ReEnvisioning Japan A review of an archive of visual, and material of Japanese culture in the 20th century

The scholarly archive of ReEnvisioning Japan has two different sites. One that is the original website, and another that looks to be a refreshed more modern looking version of the project. I will often go back and forth between both sites to see if they are properly designed and meets the criteria of what their project entails. I will be looking at differences of layouts, their uses of responsive design, and more. Glancing around to see if their website adhere’s to their mission for visitors accessing the site. I find the newer website they designed more user friendly and better fleshed out compared to the original site.


This website is a ongoing digital archive of artifacts from Japan during the 20th century. They are taking physical artifacts from this era of Japan an digitizing it to allow the world to access what is available instead of trying to see it in person. This digital humanities project is open to anyone interested in learning about Japan’s culture. Of this collection, the people working on this project have stated that they have digitized about 75% of their collection and have been meticulously cataloged for organizational purposes. The mission statement of this website is after the whole archive is completed, the authors hope that they are able to open it to a community of contributors. By contributing, they can open a pathway of new users of providing new perspectives on familiar questions. The authors had stated that you are free to use the content for their site as long as you cite them for credit purposes.

This website has many different forms of media that came from that era in Japan.

  • Edification and Information
  • Leisure and Entertainment
  • Moving images
  • Postcards
  • Tourism and Travel
*taken from both the original site and the updated site

Introduction, the header

Upon first signing onto the website  ReEnvisioning Japan. The first thing I notice is the heading  of the logo, subheading, the different topics to click through , and a search bar I first notice the logo of the website, with reennvisioning written in cursive with a red dot superimposed on the ‘re’ to  symbolize the Japanese flag. With the word Japan in a serif font that is the bigger in size that takes up most of the logo. That is a nice touch to the the logo to keep with the Japanese theme. Along with a subheading of a brief description of what this website is about. Which is “Japan as a destination in 20th century visual and material culture”.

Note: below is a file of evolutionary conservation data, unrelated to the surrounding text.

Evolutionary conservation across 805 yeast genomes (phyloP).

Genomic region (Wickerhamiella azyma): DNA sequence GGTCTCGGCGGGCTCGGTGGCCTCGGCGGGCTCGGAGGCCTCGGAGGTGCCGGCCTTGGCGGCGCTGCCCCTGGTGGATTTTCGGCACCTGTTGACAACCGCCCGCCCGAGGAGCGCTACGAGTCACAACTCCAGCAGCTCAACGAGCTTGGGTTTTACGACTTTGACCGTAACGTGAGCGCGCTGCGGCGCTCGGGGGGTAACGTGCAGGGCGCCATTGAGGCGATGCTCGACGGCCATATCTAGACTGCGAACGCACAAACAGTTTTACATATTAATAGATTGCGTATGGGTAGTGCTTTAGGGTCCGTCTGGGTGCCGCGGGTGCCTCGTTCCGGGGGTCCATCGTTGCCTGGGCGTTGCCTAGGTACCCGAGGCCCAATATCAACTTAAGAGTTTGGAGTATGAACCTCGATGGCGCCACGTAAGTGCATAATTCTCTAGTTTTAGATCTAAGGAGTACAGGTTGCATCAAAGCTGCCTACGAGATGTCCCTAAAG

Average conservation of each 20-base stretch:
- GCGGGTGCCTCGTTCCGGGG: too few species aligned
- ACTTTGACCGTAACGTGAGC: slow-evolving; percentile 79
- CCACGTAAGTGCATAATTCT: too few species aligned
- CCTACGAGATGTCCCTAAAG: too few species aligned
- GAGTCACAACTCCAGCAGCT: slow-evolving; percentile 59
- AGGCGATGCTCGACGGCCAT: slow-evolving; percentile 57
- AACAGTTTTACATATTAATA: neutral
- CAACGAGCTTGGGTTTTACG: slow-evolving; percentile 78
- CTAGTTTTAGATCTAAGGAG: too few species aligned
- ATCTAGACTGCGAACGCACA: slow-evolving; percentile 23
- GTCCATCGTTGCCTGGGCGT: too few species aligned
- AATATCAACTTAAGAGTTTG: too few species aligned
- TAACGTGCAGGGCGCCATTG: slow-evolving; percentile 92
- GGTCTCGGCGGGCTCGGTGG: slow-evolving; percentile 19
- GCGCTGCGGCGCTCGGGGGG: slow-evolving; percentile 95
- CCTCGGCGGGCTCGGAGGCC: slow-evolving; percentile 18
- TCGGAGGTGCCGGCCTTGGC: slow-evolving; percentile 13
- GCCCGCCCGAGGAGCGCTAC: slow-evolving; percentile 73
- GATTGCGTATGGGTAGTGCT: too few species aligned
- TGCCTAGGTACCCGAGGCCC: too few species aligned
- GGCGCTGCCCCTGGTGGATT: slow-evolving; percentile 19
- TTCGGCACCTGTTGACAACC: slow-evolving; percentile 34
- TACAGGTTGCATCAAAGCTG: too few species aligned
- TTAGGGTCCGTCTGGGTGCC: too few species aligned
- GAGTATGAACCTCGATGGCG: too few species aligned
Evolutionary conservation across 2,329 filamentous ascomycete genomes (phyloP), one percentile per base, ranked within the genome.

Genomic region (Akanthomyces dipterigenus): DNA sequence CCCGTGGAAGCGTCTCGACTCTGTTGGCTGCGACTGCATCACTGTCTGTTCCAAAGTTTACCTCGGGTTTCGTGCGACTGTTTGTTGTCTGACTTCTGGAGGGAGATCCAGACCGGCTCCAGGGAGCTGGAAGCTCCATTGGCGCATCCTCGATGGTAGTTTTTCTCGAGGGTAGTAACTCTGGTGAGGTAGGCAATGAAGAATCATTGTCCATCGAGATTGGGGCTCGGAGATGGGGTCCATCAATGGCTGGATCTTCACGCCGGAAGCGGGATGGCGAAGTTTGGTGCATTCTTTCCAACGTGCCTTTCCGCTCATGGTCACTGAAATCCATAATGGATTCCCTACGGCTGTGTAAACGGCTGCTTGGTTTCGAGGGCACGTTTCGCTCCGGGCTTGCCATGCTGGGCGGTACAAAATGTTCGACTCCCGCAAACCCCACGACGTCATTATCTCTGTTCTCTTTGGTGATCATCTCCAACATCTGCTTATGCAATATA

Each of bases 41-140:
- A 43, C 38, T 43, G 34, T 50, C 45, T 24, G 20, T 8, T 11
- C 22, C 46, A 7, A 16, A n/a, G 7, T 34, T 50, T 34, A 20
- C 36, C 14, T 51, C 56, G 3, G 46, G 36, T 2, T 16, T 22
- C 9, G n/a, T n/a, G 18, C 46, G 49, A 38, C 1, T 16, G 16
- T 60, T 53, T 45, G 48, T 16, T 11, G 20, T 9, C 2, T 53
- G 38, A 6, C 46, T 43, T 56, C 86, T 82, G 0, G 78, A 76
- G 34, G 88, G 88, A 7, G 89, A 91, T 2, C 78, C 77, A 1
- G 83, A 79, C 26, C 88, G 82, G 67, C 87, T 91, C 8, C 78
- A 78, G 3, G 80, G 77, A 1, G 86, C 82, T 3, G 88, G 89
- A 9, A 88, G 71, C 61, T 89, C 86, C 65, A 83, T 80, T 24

Heading of the Re-envisioning Japan website
The heading of Reenvisioning Japan


When we view websites, we typically read top to bottom. So I find this very nicely organized to the eye. It is also very easily maneuverable. Near the search bar there is a button to click that takes you to their new site. Upon accessing their new homepage for the site, it is vastly different than the first version. At first glance, they moved the additional navigation options into a gray bar with a smaller logo on the upper left. The gray bar looks really awkward and the color does not fit the scheme, I would have stuck to the pink colors used to keep continuity. They also have the same logo as before with the subheading under it, but there is a strangely placed pink bar that is behind the subheading. This bar’s gradient fades in heavily when it reaches to the right of the page,  the pink subtly fades out into the read more section and a Facebook feed.

The newer heading of the second version of the site.
The heading of a the newer website

It is also important to note the difference of navigational options between both sites. The original site’s links to different pages have very specific content for whatever the person is looking for, like ‘Leisure & Entertainment’ etc. Whereas the second site has condensed the options available into the sub-menus of the selected topics. I much rather prefer that moreover than the original version. The information provided is very elaborate and they all deserve to be expanded on the consequent pages.

How is the info presented between both sites?

Focusing on their archive of Japanese ‘Sheet Music’. Both sites provide a very in-depth catalog of the topic. But I find the original site rather confusing. There is a brief description prompting a read more button on select items. They say to click on the thumbnails and there should be a button that appears on the lower right. Clicking on these thumbnails, that button rarely appears unfortunately.


Next is to look at the newer version of the ‘Sheet Music’ page on their modern site, and how it is displayed. The first thing we see, which is a nice touch is a advanced search’ function in which you can sort through associated topics. The original site lacks this feature, that does not help especially if someone is searching for a specific piece. The visitor would have to file through the numerous pages to locate it. The spectator can just type the name and be brought to it within seconds. Another welcoming addition, is instead of directions on how to access the content, the newer site offers insight of what kind of music that you will be subjected to. The authors also discuss that a handful of pieces presented were recorded under the direction of Dr. Phillip C. Carli. By clicking on the piece depending on whether it is available or not, there will be a audio play head on the top of the site. These directions are more explicitly stated by the authors thankfully.

As an example, I clicked on Fantana (1904), to show what this feature looks like.

Page showing the audio recording of Fantana.